3. Given this, can you see that while you might think you’re being even-handed, others see you as a hired hand for the long-dominant rent-seekers (the investors & industries for whom it is profitable to use our largest shared, open-access commons – the atmosphere – as a free dumping ground, while shifting risks on an uncontracted-for manner to others)?

4. And given such a perspective, can you understand that others – particularly others like Joe Romm who have been deeply involved in the rent-seeking battle – have a hard time actually listening to what you have to say, since they tend to see you as a wolf in sheep’s clothing? (Indeed, they may be so convinced that they’re “right” that they may not even notice that, like Joe, they are spokesmen for a little Baptists-bootleggers coalition of their own!)

5. As for your own position, have you really failed to notice that when speaking for IER you’re in the pay of the biggest “skeptic” rent-seekers left with respect to our largest open-access commons – the coal lobby? (Not oil, as Romm has overlooked that Exxon has stopped funding IER.)

And have you noted that Rob Bradley never talks about rent-seeking by coal (including their desire to have government fund billions for “clean” coal), while happily blocking from the “Master Resource” blog guys like me who point out these inconsistencies and some of the nonsense comming from his co-bloggers and readers?

6. Note that this point is not, as [other commenters deleted] would have it, an ad hominem; rather it is a fundamental, Austrian meta-argument about the misuse of government and the frustration of preferences when squabbles over government take place in the stead of private transactions (for clearly identified and defendable private property.

7. Of course I don’t expect you to mention in your Heritage talks your funding by IER/coal, but since you’ve brought it up, perhaps you might wish to consider – particularly if you wish to actually influence those who now have their fingers in their ears – how to address this issue. Here`s hoping that you strive to step above the fray and aim for more transparent balance.



May 9, 2009 7:24 AM


Bob Murphy, the Heritage Foundation and "green jobs" – ignore coal! We only pay attention to rent-seeking from greens/the left

May 8th, 2009 6 comments

Bob Murphy has recently noted that he is busy at work, doing yeoman`s work in fighting the good battle against stupid “green” or “clean” jobs that the Obama administration and some enviros are pushing.

This is fine as far as it goes, but in his struggle to be fair and even-handed, it seems to me that Bob has made a rather significant omission, as I noted in the following comment on his related blog post:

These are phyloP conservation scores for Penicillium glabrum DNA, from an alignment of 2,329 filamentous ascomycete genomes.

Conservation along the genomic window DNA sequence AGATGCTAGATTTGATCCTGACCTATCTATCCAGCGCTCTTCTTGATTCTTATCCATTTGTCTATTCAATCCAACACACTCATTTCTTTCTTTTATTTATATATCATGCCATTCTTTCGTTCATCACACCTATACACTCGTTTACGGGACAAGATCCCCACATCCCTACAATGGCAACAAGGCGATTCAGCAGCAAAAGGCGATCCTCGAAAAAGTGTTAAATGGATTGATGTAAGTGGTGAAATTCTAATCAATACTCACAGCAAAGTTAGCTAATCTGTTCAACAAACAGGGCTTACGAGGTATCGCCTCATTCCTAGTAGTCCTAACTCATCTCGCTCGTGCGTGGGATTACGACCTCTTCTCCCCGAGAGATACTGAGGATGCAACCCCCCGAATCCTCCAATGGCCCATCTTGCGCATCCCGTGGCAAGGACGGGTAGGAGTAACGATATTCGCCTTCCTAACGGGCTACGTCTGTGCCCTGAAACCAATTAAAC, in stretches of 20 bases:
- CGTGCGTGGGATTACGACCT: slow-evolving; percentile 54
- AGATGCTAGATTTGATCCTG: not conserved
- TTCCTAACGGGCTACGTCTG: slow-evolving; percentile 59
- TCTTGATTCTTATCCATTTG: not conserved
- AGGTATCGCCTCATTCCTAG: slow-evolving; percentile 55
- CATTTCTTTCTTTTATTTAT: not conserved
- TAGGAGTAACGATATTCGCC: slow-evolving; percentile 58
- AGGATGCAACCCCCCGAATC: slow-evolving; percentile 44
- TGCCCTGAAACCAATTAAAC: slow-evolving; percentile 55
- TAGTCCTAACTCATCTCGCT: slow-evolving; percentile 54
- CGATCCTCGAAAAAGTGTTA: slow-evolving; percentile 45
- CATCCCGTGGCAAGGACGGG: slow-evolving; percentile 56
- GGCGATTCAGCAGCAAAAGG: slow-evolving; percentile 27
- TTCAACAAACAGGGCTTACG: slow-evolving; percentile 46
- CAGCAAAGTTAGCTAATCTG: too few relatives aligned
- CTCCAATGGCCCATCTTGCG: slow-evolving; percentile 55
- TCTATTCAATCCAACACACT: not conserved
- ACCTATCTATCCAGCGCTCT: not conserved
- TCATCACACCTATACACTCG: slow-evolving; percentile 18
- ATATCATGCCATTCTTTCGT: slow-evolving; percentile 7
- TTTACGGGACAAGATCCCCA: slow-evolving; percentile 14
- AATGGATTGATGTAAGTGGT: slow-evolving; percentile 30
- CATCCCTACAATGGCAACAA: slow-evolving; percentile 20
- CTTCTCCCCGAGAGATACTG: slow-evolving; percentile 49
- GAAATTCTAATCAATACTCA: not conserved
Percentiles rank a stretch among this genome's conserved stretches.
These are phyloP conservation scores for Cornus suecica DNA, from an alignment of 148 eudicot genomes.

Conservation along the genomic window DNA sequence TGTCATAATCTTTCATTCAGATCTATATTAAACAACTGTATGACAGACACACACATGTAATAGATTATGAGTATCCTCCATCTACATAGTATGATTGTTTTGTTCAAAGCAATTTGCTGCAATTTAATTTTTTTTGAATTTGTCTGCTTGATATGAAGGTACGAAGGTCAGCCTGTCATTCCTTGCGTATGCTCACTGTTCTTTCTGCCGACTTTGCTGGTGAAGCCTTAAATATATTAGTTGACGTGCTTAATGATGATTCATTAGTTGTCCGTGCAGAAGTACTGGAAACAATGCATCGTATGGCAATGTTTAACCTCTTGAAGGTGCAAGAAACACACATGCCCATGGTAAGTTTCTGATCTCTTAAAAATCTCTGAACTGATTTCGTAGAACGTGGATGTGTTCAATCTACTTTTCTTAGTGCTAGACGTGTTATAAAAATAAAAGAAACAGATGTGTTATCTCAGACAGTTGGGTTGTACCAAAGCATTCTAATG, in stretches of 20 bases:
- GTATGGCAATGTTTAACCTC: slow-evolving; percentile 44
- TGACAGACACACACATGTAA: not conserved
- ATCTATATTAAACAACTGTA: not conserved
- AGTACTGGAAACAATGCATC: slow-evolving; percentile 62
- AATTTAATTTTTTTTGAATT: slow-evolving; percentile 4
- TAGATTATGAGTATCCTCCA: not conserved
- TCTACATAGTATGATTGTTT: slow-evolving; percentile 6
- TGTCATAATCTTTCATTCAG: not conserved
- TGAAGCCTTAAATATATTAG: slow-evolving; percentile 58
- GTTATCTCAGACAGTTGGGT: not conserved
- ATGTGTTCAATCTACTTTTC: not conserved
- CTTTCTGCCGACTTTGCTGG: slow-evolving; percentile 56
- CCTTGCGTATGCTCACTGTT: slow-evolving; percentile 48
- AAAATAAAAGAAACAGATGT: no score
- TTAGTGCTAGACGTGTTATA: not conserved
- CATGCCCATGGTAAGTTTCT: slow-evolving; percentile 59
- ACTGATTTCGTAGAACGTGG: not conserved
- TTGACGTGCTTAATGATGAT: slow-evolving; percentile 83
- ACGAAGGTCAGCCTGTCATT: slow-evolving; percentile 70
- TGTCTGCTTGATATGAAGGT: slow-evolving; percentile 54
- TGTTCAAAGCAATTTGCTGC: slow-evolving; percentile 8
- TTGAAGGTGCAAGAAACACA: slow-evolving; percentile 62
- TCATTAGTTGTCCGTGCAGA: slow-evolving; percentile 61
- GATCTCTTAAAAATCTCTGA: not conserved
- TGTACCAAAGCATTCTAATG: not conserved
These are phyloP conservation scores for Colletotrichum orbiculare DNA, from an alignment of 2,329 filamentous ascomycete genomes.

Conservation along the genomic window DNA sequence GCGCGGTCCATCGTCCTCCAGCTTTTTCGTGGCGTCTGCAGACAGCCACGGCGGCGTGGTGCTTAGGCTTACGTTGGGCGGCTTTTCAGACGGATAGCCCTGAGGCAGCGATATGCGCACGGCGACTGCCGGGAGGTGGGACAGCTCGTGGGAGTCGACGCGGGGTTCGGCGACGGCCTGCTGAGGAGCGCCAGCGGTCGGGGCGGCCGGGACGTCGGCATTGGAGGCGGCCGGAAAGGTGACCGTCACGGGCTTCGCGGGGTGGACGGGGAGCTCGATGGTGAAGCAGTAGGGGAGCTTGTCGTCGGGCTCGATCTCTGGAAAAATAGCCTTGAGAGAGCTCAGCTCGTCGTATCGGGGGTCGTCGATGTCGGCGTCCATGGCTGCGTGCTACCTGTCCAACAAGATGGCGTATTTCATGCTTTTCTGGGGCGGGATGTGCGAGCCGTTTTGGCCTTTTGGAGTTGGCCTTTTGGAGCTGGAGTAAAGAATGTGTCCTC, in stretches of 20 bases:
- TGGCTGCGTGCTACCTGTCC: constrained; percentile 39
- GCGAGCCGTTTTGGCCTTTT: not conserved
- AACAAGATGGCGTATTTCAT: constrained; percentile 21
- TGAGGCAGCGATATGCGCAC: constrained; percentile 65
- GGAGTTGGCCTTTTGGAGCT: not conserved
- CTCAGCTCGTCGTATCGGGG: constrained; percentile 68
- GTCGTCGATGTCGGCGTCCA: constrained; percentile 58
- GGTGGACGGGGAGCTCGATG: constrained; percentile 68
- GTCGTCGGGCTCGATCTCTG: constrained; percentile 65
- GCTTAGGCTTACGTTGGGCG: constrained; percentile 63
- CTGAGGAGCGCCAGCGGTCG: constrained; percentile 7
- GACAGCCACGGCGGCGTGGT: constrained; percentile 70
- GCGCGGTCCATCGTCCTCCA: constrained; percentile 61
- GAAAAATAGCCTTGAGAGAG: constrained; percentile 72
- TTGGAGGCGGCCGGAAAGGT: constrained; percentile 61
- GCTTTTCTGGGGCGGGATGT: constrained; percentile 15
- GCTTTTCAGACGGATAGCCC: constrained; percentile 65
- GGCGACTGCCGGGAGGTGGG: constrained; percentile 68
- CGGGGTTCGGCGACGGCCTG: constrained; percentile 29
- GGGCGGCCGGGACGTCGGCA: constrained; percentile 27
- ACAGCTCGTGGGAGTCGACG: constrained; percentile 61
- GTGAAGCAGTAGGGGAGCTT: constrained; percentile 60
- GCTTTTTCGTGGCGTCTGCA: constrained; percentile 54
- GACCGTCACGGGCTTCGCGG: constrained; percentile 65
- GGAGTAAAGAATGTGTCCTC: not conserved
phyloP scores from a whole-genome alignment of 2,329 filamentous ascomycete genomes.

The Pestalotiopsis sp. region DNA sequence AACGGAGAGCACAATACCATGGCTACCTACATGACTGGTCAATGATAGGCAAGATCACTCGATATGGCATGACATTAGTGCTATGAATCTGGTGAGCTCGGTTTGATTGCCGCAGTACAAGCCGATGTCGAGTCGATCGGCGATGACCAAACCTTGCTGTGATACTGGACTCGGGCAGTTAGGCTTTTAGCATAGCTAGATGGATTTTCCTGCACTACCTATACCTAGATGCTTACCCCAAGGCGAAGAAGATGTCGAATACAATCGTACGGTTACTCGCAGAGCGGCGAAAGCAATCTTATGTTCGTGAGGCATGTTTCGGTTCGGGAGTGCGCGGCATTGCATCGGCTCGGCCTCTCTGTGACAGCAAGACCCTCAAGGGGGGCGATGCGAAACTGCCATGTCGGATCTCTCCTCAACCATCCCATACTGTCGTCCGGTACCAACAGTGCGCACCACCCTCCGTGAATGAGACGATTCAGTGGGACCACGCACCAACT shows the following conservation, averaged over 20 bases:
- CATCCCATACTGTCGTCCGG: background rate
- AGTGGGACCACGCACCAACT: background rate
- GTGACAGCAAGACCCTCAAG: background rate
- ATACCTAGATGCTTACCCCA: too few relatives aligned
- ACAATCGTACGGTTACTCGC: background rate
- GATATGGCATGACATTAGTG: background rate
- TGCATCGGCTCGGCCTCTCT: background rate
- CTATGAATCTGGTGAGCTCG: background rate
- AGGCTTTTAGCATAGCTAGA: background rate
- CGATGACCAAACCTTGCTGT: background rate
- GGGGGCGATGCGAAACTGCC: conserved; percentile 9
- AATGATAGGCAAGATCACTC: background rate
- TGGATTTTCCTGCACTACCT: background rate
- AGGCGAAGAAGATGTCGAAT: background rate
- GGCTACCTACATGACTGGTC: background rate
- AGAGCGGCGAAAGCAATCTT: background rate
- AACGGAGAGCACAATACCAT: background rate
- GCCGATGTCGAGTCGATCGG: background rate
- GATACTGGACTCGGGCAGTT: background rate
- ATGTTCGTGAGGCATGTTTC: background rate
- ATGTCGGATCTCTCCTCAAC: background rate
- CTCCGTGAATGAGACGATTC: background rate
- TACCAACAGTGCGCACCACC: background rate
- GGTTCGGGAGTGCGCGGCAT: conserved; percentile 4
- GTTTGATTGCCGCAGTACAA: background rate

Bob, the comments you made on the Heritage panel were generally fine, but I`m surprised that you didn`t note that the clean/green jobs thing is to a large degree classic pork wrapped up in a nice moral package – and so differs very little from other government pork packages.

Was it because you prefer not to edge to close to the point that, if CO2 and soot really do create serious climate risks, then those who who produce fossil fuels (and their primary customers) have been getting a free ride off the back of the public for years, aided and abetted by both parties (but most noticeably recently by big government Republicans)?

This, of course, is the chief reason why greenies argue that the fossil fuel/auto/power industry has been buying political influence – not industry generally, as you asserted in your talk. Such rent-seeking is in fact undeniable, indeed readily apparent. 

A case in point is your own institution, IER. You should know this, but even Joe Romm has apparently also missed that IER is no longer funded by ExxonMobil, which deliberately cut off funding to IER after 2007, on the grounds that they had decided not to fund “several public-policy research groups whose position on climate change could divert attention from the important discussion about how the world will secure the energy required for economic growth in an environmentally responsible manner.”

ExxonMobil has now decided that climate risks – and the risk of bad policies – merit then public changing their stance to SUPPORT CARBON TAXES, as their CEO Rex Tillerson noted recently:

“It is rare that a business lends its support to new taxes. But in this case, given the risk-management challenges we face and the alternatives under consideration, it is my judgment that a carbon tax is the best course of public policy action. And it is a judgment I hope others in the business community and beyond will come to share.”

So who is left to fund IER, and Rob Bradley`s shiny new blog, Master Resource, which has collected luminary policy wonks like you, Marlo Lewis, and Ken Green? Inquiring minds want to know!

But it`s pretty clear that the only major fossil fuel funding left in the “skeptic” policy camp is coming from coal. 

And while Rob is now very diligently explaining why his Enron connection has nothing to do with the current stance of IER and MR, it`s a puzzling contrast to his unwillingness to acknowledge Exxon`s prominent change in position. 

In fact, in this regard his only dilgence has been expelling me from the blog, for pointing out what Tillerson now has to say, and for criticizing some of the bone-headed, non-libertarian positions some of the bloggers and visitors at Master Resource have taken:

Rot at the Core: Rob Bradley at “free market” MasterResource blog shows his true colors as a rent-seeker for fossil fuels (with links to the quotes above).

How good`s the Big Coal “death train” gravy train?

And when is Joe Romm going to note that Exxon is now his ally?